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Robots, once a figment of our imagination, have started to become ubiquitous in our everyday lives. We are used to talking cell phones and driverless trains. But what about pollution-fighting fish robots?
Dr. Huosheng Hu with an early prototype. photo: MotherboardTV
The Shoal Consortium, a group of scientists from University of Essex, the Tyndall National Institute, the University of Strathclyde together with BMT Group, a technology consultancy, and Thales Safare, a unit of Europe’s largest defense electronics group and the Port Authority of Gijon have developed a robotic fish that can detect and report pollution from the source, in real-time.
Luke Speller from the Shoal Consortium explains how it works in this video from BBC News.
Last week, a school of prototype robo-fish was released in the northern Spanish Port of Gijón in the Bay of Biscay. The school of 5-foot long mechanical fish will patrol the harbor, collecting and mapping real-time data of contaminants in the water. The robots detect heavy metals like copper, lead and phenols while operating to depths of around 95 feet. They can also measure oxygen and salinity levels to help monitor the harbor’s environmental health.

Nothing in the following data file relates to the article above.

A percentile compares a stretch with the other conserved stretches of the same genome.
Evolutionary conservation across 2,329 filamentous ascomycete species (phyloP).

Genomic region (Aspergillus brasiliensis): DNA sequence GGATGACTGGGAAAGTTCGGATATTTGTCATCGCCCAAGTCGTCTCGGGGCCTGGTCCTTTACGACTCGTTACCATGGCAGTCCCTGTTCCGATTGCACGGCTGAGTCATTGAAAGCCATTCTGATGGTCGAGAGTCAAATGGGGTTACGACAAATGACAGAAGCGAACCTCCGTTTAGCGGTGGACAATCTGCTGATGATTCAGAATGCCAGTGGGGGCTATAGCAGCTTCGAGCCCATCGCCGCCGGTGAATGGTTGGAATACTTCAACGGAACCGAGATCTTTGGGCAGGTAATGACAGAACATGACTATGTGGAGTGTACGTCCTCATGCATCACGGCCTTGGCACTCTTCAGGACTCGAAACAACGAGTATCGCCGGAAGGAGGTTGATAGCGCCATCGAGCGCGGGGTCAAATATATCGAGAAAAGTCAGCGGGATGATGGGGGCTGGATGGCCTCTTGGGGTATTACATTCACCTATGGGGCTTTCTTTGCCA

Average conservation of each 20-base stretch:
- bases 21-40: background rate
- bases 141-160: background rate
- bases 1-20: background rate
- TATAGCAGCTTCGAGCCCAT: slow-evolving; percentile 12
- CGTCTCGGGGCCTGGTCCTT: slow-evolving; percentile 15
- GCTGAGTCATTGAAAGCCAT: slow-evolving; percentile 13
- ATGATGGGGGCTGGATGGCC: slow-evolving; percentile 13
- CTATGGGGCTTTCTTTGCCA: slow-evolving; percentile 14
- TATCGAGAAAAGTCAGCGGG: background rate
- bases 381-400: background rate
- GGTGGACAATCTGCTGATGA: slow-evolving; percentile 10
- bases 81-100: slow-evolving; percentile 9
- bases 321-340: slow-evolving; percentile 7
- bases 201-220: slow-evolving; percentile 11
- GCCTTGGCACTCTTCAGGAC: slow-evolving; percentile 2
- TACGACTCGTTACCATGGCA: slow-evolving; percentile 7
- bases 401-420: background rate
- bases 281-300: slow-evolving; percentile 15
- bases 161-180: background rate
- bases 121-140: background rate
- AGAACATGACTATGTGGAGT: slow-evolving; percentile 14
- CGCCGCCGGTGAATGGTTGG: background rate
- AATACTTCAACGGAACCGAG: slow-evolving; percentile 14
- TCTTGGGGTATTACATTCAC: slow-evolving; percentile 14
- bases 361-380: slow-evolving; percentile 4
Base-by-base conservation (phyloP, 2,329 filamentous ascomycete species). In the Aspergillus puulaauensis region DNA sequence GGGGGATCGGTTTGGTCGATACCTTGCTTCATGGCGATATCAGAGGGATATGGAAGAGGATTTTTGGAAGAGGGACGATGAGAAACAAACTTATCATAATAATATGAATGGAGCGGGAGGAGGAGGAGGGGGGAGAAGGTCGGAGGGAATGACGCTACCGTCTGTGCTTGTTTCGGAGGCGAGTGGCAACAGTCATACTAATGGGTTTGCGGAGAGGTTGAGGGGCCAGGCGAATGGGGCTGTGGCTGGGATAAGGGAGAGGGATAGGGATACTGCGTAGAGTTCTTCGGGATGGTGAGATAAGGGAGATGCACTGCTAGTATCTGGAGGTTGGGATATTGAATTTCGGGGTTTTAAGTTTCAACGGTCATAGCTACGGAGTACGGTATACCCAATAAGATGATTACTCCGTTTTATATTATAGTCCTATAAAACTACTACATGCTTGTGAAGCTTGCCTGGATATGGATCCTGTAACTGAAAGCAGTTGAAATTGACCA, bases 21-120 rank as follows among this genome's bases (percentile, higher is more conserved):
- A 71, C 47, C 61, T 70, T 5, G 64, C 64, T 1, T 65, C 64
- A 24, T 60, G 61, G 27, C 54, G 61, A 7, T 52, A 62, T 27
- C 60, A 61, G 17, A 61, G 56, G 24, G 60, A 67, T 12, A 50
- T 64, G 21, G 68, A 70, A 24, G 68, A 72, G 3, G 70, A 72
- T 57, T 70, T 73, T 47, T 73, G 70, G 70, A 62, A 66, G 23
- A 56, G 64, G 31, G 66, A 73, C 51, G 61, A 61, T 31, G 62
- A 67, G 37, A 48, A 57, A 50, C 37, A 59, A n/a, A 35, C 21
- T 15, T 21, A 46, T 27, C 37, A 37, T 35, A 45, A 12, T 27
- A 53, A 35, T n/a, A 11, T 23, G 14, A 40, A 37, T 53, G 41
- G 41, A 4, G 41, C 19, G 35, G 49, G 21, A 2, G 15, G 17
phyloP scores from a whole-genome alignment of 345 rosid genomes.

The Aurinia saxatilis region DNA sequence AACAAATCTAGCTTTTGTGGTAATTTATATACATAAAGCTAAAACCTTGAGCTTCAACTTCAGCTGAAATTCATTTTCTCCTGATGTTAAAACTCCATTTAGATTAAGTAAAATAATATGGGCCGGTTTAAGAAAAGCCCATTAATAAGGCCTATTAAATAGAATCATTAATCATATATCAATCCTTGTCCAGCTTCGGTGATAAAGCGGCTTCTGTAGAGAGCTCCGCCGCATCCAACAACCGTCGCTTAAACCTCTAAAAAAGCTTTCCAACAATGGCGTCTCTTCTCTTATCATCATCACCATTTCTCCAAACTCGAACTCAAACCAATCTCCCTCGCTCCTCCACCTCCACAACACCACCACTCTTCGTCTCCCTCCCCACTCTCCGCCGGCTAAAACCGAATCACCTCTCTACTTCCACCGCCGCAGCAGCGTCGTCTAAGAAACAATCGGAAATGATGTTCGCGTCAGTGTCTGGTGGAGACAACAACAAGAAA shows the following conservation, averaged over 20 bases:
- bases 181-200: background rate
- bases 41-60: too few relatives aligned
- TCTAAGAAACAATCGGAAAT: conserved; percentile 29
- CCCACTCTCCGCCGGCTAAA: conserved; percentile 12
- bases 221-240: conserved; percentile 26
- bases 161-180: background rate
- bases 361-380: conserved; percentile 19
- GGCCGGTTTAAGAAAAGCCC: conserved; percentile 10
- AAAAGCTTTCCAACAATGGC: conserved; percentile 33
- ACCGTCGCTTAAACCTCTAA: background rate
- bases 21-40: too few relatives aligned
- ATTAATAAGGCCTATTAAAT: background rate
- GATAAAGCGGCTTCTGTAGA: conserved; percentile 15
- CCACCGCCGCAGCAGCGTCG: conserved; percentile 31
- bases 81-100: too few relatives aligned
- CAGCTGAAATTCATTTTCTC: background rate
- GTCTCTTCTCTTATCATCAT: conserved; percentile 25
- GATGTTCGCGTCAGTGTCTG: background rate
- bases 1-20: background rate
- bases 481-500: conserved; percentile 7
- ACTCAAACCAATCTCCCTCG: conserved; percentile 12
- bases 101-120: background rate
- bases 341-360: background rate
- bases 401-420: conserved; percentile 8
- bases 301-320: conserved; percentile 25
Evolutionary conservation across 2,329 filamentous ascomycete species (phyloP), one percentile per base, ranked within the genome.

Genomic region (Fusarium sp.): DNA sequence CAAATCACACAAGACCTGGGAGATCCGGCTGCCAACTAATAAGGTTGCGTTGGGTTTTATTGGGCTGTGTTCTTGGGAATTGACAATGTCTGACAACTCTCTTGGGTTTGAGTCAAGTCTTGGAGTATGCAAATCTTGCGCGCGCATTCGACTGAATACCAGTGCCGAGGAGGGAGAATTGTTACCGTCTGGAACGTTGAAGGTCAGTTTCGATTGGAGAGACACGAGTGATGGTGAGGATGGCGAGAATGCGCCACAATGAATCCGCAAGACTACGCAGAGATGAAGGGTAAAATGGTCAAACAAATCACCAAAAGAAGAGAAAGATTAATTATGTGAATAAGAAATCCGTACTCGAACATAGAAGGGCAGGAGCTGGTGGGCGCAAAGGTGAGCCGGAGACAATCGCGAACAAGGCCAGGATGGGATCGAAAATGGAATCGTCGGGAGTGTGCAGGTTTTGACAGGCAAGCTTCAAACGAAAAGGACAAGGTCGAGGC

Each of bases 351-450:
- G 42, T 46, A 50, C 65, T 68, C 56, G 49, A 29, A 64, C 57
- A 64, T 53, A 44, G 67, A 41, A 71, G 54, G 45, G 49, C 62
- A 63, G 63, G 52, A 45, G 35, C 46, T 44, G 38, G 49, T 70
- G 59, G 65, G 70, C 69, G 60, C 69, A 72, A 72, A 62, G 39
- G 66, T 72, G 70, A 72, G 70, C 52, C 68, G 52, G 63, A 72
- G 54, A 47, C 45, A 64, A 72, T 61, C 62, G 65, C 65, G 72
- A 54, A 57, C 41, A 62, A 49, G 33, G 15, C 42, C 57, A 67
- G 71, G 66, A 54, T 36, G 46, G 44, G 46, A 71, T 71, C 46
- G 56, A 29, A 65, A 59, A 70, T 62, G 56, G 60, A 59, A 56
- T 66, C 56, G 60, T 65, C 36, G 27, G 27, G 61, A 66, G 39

Designed to mimic nature, the robotic fish have built-in acoustic sensors so they can “talk” to each other, sonar to “see” and avoid obstacles and a computer brain that tells them where and how best to hunt down sources of pollution.
SHOAL robotic fish released into the wild. photo Luke Speller
From BBC News: Ian Dukes from the University of Essex – another partner in the consortium – says that nature was an obvious inspiration for their robot.
He explains: “Over millions of years, fish have evolved the ultimate hydrodynamic shape, and we have tried to mimic that in the robot. “They swim just like fish; they are really quite agile and can change direction quickly, even in shallow water.”
The dual-hinged fish-tail is very maneuverable, enabling the robo-fish to make tight turns a propeller-driven robot couldn’t manage. This makes them easily able to navigate the ports and avoid ships and the port infrastructure.
They are also less noisy, which is better for marine life. The robo-fish are battery-powered and run for about 8 hours between charges. For now, they have to be picked up by boat, but in the future, the scientists plan to program the fish to automatically return to a charging station when the battery runs low.
Watch more at MotherboardTV about the development of the robo-fish.
SHOAL robotic fish. photo Luke Speller
Currently, divers monitor water quality about once a month – a costly, time-consuming process. The port of Gijón pays 100,000 euro a year for divers to collect water samples which are then sent away for analysis for several weeks. The SHOAL robo-fish monitor the water quality in real-time allowing the port authorities to respond immediately to pollution and start mitigating the effects.